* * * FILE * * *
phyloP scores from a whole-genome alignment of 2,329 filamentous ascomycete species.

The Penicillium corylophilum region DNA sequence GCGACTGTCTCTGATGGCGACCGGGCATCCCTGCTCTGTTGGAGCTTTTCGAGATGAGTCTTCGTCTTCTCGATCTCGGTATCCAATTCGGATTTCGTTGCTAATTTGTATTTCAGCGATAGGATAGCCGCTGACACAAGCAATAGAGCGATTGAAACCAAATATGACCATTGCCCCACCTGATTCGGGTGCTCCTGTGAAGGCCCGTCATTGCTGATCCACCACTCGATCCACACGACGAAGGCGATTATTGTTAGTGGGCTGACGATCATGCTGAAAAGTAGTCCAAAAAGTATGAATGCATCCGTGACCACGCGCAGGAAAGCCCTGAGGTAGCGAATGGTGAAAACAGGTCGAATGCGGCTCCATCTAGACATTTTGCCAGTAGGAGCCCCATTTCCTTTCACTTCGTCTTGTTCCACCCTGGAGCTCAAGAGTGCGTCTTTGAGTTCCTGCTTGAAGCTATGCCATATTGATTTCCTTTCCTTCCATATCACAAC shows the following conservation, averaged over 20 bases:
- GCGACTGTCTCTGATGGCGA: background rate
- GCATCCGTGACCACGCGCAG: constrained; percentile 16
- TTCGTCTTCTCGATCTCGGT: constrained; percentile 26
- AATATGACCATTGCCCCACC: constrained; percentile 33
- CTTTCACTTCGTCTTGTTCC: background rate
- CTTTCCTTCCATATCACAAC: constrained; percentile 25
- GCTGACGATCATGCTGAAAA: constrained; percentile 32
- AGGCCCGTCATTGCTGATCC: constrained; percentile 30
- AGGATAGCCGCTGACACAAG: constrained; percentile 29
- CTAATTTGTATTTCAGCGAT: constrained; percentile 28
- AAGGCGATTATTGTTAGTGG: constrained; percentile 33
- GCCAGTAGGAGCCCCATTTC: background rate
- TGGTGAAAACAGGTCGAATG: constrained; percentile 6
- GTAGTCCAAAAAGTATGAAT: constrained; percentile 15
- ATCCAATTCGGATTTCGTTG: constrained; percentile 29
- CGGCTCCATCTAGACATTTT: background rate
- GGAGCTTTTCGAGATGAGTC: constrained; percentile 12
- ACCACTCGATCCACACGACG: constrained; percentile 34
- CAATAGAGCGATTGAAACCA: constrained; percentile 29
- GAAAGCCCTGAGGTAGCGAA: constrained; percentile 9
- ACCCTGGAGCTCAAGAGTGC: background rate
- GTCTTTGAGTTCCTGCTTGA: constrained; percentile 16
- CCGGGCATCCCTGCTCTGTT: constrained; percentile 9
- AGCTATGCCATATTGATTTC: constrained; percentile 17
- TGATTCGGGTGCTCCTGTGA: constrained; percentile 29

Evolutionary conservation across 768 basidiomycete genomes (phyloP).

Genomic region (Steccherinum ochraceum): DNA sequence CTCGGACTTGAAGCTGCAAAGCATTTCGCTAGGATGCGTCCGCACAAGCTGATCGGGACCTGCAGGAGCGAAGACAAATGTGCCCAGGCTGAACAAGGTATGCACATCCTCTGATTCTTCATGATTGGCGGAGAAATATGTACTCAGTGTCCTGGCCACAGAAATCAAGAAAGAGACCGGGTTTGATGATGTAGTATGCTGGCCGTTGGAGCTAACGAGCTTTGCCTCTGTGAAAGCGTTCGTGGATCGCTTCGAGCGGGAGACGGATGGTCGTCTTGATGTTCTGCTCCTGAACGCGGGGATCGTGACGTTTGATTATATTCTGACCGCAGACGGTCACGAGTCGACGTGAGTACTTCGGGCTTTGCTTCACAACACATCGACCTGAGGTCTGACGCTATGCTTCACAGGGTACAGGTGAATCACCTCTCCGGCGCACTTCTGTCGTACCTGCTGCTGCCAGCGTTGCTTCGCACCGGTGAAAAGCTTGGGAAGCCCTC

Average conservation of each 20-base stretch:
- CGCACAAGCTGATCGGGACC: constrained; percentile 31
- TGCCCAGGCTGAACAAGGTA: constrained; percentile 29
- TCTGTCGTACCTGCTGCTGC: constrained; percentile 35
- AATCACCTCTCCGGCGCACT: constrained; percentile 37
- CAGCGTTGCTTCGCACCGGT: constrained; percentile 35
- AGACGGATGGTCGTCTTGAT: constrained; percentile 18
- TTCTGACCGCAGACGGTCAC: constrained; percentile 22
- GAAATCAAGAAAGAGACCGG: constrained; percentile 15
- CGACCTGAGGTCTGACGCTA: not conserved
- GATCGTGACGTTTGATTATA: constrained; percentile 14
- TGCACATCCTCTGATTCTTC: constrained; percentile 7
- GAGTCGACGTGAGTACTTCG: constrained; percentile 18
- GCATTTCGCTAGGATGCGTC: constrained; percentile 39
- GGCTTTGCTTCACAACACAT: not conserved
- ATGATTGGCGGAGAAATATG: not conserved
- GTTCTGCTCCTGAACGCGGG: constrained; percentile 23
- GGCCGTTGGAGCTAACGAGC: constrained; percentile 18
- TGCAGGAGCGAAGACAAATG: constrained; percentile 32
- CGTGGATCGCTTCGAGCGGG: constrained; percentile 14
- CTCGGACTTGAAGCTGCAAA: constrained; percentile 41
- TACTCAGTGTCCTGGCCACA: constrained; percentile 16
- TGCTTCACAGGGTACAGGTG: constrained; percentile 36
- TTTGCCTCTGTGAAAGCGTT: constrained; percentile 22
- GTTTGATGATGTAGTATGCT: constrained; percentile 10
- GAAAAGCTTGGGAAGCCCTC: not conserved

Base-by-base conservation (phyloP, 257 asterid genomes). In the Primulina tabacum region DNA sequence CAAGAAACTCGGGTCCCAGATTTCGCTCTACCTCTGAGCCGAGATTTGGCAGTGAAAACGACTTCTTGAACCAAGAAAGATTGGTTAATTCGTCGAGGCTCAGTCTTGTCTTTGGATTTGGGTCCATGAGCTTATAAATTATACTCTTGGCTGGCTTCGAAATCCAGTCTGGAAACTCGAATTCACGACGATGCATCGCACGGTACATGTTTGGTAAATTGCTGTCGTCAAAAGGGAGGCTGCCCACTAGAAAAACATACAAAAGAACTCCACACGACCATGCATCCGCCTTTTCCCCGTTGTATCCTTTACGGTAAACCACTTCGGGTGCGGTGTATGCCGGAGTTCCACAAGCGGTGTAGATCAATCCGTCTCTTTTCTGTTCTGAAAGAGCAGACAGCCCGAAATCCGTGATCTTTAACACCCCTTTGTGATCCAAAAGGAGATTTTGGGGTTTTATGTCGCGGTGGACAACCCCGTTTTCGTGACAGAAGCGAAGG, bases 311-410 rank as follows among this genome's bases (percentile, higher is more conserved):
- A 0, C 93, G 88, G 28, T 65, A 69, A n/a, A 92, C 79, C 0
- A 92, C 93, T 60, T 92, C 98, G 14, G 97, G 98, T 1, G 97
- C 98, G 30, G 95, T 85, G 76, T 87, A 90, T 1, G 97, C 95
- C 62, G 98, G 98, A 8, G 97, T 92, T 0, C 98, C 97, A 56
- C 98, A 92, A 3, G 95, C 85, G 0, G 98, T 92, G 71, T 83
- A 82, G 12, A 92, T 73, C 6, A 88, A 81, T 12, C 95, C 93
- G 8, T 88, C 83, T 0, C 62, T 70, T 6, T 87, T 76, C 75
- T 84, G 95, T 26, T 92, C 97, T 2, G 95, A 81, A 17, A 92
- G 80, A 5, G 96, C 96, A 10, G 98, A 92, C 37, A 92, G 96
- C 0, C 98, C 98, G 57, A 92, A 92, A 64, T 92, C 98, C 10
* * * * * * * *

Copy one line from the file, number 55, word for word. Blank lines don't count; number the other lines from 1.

- GAAAAGCTTGGGAAGCCCTC: not conserved